We will work with authorities and in line with EU regulations and water framework directives to establish at least one natural flowing river in the Lemesos district of Cyprus, which as part of a comprehensive restoration program in cooperation with local people and businesses, can be the site of a re-introduction project for the only indigenous exclusively freshwater dwelling fish species of Cyprus, Salaria fluviatilis – a species presumed extinct after 109 years absent.
- Complete genetic analyses of diagnostic material from Cypriot Salaria to identify its correct taxonomy and therefore its closest living relative.
- Complete an island-wide survey which includes the Northern territory to determine for certain the absence or presence of the species.
- Locate appropriate habitat suitable (or potentially suitable subject to restoration) for Salaria and identify aquatic biodiversity with priority for re-discovering Salaria in Cypriot waters using traditional as well as modern techniques such as eDNA sampling.
- Assess the ongoing impact factors including those such as local construction, pollution and waste disposal (including effluent drainage) and dams against the likelihood of successful re-introduction of Salaria.
- Educate local residents and businesses to the project and teach them how to implement appropriate changes that support their local environment; actively seek their support to ensure its success and highlight the benefits it will bring them.
Why is this Important?
Salaria sp. “Cyprus” is the only known indigenous fish species to have exclusively inhabited the islands freshwater ecosystems, re-discovery or re-introduction of the species to its native waters would help Cyprus to once again have native fish swimming in its rivers. We expect that it would also provide a renewed interest and incentive to support nature conservation in Cyprus, which has a well known history of mistakes with freshwater conservation (DDT campaigning, non-native species introductions and poor enforcement of environmental legislation).
We estimate costs to be generated in the following areas in order to complete this project in four stages.
- Search, Sampling & Observation –
- Impact Assessment & Education –
- Habitat Restoration –
- Re-Introduction –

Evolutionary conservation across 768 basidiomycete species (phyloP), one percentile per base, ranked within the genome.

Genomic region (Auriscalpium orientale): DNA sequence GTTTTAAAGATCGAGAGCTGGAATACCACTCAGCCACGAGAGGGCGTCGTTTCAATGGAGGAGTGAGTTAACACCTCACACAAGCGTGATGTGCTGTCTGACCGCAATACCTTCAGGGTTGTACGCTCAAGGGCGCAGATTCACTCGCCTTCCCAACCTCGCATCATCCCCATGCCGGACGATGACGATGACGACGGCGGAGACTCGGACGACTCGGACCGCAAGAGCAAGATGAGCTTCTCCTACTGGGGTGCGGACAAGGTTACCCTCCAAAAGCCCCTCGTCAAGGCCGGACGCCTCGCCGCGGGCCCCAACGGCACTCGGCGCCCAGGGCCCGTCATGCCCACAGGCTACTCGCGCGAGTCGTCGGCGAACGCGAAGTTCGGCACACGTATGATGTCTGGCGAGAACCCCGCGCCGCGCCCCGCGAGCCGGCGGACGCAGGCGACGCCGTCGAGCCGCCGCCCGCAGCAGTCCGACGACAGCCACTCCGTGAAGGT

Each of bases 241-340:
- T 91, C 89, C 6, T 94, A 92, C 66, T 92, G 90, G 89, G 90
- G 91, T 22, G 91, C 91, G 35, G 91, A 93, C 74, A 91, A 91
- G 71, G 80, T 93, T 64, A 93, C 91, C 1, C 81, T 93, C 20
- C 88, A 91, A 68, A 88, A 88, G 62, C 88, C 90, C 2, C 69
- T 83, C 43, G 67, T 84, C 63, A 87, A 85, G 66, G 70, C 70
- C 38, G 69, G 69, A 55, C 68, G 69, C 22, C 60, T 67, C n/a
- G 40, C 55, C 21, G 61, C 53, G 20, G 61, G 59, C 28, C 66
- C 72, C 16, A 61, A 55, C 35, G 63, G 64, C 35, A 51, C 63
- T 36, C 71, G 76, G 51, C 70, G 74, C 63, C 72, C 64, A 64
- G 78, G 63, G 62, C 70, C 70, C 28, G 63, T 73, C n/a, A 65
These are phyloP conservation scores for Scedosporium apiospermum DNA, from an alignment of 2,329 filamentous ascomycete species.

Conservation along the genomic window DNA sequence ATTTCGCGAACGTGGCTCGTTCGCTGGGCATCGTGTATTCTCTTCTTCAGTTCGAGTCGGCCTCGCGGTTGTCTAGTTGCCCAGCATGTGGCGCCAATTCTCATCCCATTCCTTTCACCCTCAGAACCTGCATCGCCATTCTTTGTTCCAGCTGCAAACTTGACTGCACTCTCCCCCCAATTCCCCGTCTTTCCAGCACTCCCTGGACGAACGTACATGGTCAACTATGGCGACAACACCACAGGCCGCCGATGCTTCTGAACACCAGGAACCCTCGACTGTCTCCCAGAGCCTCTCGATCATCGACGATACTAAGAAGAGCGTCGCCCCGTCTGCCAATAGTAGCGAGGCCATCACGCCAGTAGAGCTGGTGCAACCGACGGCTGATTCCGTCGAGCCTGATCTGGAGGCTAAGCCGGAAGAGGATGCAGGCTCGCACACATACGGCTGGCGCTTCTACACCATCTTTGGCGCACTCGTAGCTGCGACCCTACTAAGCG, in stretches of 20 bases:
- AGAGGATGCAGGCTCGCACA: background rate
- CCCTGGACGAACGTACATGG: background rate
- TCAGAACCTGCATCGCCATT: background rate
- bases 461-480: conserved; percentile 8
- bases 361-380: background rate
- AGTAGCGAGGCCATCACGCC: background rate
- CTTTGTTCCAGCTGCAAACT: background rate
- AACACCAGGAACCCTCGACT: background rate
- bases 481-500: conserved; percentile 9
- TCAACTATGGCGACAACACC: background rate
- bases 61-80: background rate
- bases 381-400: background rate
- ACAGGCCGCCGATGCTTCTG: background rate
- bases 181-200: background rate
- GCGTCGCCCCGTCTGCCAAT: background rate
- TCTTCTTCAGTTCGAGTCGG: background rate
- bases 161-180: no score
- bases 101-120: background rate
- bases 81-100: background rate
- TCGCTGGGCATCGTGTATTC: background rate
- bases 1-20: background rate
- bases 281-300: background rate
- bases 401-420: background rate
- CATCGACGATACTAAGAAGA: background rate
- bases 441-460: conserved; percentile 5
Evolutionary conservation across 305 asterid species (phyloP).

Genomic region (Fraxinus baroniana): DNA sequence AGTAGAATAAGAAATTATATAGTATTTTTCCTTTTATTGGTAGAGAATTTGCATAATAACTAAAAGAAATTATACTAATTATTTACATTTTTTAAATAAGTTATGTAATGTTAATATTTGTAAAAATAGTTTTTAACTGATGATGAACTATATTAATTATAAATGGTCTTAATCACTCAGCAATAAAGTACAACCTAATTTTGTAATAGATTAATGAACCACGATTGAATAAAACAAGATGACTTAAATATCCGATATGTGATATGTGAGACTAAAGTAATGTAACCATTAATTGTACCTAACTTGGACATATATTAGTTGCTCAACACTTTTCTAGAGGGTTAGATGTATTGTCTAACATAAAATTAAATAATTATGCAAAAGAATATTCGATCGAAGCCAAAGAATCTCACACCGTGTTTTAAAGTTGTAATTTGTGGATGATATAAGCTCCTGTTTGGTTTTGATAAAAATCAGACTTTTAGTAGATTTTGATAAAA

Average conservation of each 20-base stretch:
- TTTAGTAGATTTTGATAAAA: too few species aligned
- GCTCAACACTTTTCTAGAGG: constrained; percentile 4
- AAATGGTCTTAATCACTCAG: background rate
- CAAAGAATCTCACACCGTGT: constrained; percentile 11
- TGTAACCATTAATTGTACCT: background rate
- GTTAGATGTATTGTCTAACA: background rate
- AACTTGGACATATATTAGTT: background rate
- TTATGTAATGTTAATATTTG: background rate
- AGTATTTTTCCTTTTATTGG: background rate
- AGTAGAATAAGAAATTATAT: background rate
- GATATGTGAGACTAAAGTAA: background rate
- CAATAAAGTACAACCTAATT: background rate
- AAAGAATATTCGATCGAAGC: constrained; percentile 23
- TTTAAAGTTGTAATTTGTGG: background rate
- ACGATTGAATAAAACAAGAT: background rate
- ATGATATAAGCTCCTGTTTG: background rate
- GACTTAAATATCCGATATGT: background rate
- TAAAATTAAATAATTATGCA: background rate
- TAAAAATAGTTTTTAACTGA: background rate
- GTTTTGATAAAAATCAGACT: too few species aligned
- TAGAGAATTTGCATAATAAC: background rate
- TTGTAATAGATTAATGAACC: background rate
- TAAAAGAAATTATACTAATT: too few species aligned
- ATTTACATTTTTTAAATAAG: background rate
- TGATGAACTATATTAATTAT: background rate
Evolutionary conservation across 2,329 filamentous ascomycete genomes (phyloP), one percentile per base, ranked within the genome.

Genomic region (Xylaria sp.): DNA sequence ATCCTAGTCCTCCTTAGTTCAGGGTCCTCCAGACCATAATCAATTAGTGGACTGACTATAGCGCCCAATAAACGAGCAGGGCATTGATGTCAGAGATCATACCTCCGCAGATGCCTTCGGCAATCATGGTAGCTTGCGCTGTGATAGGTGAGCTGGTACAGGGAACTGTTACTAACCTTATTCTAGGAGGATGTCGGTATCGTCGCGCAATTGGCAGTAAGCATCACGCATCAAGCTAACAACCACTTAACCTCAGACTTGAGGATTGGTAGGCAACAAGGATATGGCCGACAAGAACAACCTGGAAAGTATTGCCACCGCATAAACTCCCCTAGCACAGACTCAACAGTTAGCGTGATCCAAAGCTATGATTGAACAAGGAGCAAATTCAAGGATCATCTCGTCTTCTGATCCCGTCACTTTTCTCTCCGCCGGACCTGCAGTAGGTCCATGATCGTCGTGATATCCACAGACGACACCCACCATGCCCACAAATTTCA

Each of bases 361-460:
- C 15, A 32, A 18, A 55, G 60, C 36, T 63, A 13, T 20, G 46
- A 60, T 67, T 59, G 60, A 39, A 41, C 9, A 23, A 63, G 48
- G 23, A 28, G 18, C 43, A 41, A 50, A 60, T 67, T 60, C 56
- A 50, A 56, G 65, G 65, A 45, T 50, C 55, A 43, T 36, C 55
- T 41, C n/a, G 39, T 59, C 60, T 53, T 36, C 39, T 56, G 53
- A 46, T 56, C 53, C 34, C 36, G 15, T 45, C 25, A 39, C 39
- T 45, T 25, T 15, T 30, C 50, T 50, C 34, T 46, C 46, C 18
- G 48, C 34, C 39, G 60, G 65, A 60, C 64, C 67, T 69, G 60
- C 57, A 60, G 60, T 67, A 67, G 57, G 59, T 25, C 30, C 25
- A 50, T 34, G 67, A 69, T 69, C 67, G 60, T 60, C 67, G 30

Ongoing Monitoring – Ongoing efforts to monitor the success of the project post-completion would be required in four further parts
- Monitoring of fish health, abundance, behaviour and reproduction
- Monitoring changes to the habitat after restoration efforts
- Monitoring success of local education initiatives
- Monitoring implementation of appropriate action by local authorities for environmental infringements
- European Commission Obligations
Implementation of this project would enable Cyprus to fulfil its obligations to the European Commission as agreed in the bilateral meeting on 16th September 2013 and as part of the Water Framework Directive. By supporting the carefully considered completion of this project, Cyprus would no longer have no indigenous freshwater fish species in its rivers, an issue it accepts under action point 3.a.1 of the bilateral meeting minutes reflects negatively on the classification status of its rivers.
- Local People & Businesses
Cyprus under-performed in the 2011 EU impact assessment for presence of the toxic herbicide Trifluralin in its water ways. Cyprus was the worst performer for lake pollution and 3rd worst performer for river pollution. Agriculture is an important source of income for many Cypriot people and presents the largest pull on water resources. Responsible and sustainable practices with alternative farming practices should be included in a comprehensive education program for local residents and encouraged as part of good agri-practice protocols for implementation by local agricultural businesses. The financial benefits of organic farming over farming with the use of chemical pesticides can also be campaigned for with direct economic incentive for farmers and quantifiable positive effects on their local ecosystems, the results of which can be used in advertising to demonstrate the passion of the local businesses for the environment at the local and wider levels.
Re-introducing the only native exclusively freshwater fish of Cyprus to the islands waterways would restore natural functionality to those ecosystems and remediate the errors of the 1949-1950 DDT campaign (initiated by the government in order to eradicate malaria) which most likely resulted in the extirpation of Salaria.
The potential re-introduction of Salaria fluviatilis to the inland waters of Cyprus would be an immense success for the nation and would demonstrate a renewed passion by authorities for the native fauna of the island and redeem the errors of the past. It would enable Cyprus to demonstrate environmental efforts in line with EU standards and set an example as a progressive, forward-thinking nation which prioritises environmental policy. The overall project has potential to provide opportunities for local people and businesses and mitigate effects of climate change. The species is protected under Annex III of the Bern Convention and should be offered some obligatory habitat protections in the instance of its re-discovery or re-introduction